Faculty

JOSEPH FORMAGGIO
Associate Professor

JOSEPH A. FORMAGGIO, Assistant Professor of Physics; Class of '56 Career Development Professor

Name: Joseph A. Formaggio

Title: Associate Professor of Physics

Email: josephf@mit.edu

Phone: (617) 253-3817

Assistant: Jeanne Glasheen (617) 253-2361

Address:

Massachusetts Institute of Technology
77 Massachusetts Avenue, Bldg. 26-561 and 26-568
Cambridge, MA 02139

Related Links:

Area of Physics:

High Energy Physics

Research Interests

An astonishing culmination of discoveries taking place over the last decade has led to a revolution in our understanding of neutrinos–one of nature’s most elusive particles. Whereas just ten years ago it was commonly accepted that neutrinos were massless particles, a number of key experiments have shown that concept was incorrect. Experiments studying neutrinos from atmospheric, solar, and reactor sources have shown conclusively that neutrinos change flavor and, as a consequence, have a very small but finite mass. This serves to remind us that the standard model of nuclear and particle physics is incomplete. Knowledge of the neutrino mass can provide direction as how to extend that model.

Formaggio’s research explores the nature of neutrinos and their deep connection between particle physics and cosmology.  This exploration is conducted via three areas of experimental research:

  • SNO: Located in a nickel mine deep underneath the Northern Ontario soil, the Sudbury Neutrino Observatory (SNO) has been studying neutrinos produced in the solar core. In 2001, SNO helped solve the so-called “solar neutrino problem,” by proving that neutrinos produced in the solar core undergo flavor transformation, a unique signature of neutrinos possessing a finite mass. The SNO experiment has also shed light on the mechanism by which the sun produces energy via nuclear burning.
  • KATRIN: The scale of neutrino masses still remains an open question that is of great importance for many areas of physics, including particle physics and cosmology. A direct measurement of the neutrino mass would therefore provide independent and valuable input to our understanding of the universe and how it evolves over time. Formaggio is currently involved in the construction of KATRIN, a next-generation tritium beta decay experiment geared at directly measuring the neutrino mass down to fractions of an electron volt.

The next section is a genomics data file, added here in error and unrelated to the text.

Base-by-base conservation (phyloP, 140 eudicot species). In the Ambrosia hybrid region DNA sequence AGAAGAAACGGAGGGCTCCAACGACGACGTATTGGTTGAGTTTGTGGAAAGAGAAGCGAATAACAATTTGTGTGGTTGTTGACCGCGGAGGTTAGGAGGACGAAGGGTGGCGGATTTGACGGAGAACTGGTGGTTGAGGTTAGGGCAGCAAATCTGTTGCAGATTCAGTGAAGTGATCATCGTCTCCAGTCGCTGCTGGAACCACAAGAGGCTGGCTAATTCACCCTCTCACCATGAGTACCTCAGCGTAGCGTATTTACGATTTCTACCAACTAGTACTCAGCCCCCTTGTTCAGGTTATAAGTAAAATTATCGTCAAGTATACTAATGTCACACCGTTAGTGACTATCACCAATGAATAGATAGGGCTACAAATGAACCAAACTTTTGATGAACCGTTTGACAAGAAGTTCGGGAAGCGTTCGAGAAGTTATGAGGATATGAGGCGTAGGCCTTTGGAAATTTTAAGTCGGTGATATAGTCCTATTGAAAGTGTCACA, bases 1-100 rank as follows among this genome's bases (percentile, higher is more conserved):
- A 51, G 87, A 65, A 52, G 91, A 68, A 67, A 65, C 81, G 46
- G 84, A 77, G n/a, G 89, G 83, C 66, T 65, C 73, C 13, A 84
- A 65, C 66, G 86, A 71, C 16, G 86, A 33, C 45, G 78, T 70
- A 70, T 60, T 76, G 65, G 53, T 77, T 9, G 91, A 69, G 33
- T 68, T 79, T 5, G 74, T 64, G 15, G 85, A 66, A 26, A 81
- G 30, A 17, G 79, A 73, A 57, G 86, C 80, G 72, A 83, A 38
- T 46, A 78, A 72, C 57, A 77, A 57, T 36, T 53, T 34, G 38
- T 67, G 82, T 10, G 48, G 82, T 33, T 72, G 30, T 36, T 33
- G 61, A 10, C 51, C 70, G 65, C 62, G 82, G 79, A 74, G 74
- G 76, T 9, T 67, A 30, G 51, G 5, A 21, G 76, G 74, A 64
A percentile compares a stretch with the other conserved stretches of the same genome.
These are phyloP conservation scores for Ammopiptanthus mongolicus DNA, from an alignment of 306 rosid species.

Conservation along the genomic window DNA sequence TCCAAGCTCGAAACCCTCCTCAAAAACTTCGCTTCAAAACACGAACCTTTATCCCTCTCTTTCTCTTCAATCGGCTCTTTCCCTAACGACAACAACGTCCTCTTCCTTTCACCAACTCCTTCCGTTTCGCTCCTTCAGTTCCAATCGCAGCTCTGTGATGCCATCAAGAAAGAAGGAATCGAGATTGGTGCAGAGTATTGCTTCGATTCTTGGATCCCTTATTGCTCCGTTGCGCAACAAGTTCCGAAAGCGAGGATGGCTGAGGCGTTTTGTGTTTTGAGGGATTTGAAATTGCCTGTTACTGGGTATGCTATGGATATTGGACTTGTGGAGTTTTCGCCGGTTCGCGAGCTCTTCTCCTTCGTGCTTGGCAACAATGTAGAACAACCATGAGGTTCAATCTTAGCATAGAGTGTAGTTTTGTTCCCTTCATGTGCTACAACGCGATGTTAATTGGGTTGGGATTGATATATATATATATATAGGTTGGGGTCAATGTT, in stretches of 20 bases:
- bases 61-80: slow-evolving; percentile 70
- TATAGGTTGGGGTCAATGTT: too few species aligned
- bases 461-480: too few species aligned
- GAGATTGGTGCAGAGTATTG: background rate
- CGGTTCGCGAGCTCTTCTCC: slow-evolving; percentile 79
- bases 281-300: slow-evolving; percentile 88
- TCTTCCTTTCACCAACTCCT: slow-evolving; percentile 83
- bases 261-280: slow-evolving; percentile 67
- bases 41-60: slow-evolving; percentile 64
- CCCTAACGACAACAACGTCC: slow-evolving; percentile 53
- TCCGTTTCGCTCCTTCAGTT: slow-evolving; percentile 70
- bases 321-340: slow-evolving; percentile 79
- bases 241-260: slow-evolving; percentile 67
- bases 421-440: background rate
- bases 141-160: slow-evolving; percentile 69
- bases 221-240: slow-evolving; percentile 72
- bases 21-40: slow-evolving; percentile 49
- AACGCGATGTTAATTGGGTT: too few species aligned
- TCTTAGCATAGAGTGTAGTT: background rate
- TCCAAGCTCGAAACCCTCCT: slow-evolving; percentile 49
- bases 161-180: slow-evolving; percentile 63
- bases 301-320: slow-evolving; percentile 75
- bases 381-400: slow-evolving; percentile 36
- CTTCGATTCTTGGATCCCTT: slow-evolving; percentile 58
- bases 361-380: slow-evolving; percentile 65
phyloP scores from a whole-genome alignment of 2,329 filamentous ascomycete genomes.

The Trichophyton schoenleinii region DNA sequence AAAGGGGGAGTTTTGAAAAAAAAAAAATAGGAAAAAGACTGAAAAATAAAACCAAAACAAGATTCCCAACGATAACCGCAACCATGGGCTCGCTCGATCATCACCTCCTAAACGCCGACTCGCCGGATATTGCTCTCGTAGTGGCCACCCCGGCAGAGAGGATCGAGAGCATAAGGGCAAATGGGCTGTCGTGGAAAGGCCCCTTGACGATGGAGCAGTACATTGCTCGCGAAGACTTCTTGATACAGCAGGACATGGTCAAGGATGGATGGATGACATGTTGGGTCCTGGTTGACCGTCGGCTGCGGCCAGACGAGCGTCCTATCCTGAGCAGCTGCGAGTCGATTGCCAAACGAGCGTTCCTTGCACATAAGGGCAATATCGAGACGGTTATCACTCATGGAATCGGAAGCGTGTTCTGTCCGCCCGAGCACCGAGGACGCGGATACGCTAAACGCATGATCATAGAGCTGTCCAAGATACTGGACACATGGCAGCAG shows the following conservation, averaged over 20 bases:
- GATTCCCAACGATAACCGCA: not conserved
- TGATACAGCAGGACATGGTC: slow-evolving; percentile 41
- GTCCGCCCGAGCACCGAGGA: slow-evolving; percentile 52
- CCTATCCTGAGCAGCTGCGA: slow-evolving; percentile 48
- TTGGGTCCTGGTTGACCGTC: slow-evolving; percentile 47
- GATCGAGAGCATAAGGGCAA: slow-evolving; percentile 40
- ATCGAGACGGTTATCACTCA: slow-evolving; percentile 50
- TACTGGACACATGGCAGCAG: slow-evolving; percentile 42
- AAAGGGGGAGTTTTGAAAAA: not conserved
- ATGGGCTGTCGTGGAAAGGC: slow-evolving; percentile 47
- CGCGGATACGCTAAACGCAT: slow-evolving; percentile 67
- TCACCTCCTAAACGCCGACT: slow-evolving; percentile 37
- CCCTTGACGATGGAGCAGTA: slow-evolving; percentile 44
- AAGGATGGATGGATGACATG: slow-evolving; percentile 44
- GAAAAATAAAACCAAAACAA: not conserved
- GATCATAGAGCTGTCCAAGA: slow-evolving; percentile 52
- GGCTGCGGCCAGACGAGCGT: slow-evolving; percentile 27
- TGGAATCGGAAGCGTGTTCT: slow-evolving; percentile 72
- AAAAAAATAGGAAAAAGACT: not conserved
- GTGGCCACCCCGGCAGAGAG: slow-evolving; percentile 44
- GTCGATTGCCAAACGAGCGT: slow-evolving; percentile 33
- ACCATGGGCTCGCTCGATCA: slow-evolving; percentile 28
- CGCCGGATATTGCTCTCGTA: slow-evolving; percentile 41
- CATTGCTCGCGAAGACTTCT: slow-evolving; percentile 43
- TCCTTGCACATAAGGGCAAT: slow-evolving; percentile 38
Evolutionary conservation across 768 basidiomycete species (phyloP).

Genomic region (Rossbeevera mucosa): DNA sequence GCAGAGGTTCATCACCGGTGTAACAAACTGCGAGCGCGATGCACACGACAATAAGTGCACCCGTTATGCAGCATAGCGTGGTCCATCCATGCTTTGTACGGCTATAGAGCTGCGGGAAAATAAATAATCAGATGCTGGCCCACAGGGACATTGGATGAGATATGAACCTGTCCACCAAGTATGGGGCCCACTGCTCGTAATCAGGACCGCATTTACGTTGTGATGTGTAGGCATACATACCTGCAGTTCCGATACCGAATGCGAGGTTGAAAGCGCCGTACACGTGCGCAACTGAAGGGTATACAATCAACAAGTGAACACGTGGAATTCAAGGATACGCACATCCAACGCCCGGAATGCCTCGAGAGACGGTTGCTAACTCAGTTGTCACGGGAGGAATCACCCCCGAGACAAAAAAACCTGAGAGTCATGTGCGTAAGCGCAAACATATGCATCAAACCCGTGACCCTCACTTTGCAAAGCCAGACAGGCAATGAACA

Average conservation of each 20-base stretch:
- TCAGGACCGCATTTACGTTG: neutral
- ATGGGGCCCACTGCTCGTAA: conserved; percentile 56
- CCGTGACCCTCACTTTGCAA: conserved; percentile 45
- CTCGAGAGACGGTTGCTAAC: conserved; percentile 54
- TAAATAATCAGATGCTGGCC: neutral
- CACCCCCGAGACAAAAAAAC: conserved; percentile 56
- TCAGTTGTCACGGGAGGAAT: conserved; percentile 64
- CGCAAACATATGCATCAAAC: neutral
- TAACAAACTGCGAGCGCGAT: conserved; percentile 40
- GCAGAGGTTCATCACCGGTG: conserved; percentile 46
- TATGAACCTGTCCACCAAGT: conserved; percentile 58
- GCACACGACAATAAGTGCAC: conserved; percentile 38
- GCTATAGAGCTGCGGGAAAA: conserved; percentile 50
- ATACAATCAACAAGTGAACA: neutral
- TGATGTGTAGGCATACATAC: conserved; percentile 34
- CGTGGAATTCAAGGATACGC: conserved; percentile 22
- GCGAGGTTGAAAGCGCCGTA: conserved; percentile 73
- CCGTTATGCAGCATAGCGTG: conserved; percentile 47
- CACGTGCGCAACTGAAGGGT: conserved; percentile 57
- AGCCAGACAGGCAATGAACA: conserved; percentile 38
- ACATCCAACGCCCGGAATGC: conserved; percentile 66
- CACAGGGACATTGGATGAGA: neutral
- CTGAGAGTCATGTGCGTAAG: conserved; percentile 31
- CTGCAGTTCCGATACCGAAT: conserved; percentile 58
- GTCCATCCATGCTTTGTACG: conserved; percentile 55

• Project 8 / CosmoNeut: The standard model of cosmology predicts that the universe is populated with neutrinos that are remnants from the primordial Big Bang.  This prediction is one of the cornerstones of cosmology, yet the direct detection of these neutrinos has not yet been achieved.  To observe relic neutrinos directly, new levels of precision are necessary.  Project 8 explores a novel technique by which to measure neutrino masses and, eventually, push toward the possible detection of relic neutrinos.

Biographical Sketch

Joseph Formaggio received his B. S. degree from Yale University in physics in 1996. Thereafter, he received his Ph.D. in physics from Columbia University, where he did his dissertation on neutrino physics by analyzing data taken at the NuTeV experiment located at the Fermi National Laboratory. His research focused on searches for exotic particles predicted by certain theoretical extensions of the standard model of particle physics. In 2001, he joined the Sudbury Neutrino Observatory as a postdoctoral fellow at the University of Washington, where he was later appointed as a research assistant professor. He has been at MIT as Associate Professor since 2010. Professor Formaggio lives with his wife, Jaymi, and his two children, Joshua and Coby.

Selected Publications

  •  “Relativistic Cyclotron Radiation Detection of Tritium Decay Electrons as a New Technique for Measuring the Neutrino Mass:, B. Monreal and J. A. Formaggio, Phys. Rev. D 80:051301 (2009).
  • “An Independent Measurement of the Total Active 8B Solar Neutrino Flux Using an Array of 3He Proportional Counters at the Sudbury Neutrino Observatory”, B. Aharmin et al., Phys. Rev. Lett. 101:111301 (2008).
  • “Measurement of the Total Active 8B Solar Neutrino Flux at the Sudbury Neutrino Observatory with Enhanced Neutral Current Sensitivity,” Q. R. Ahmad et al., Phys. Rev. Lett. 92, 181301 (2004).
  • “Direct Evidence for Neutrino Flavor Transformation from Neutral-Current Interactions in the Sudbury Neutrino Observatory,” Q. R. Ahmad et al., Phys. Rev. Lett. 89, 011301 (2002).
  • “Measurement of the Day and Night Neutrino Energy Spectra at SNO and Constraints on Neutrino Mixing Parameters, ” Q. R. Ahmad et al., Phys. Rev. Lett. 89, 011302 (2002).
  • “A Precise Determination of Electroweak Parameters in Neutrino Nucleon Scattering,” G. P. Zeller et al., Phys. Rev. Lett. 88, 091802 (2002).

    Last updated on March 25, 2014 2:25 PM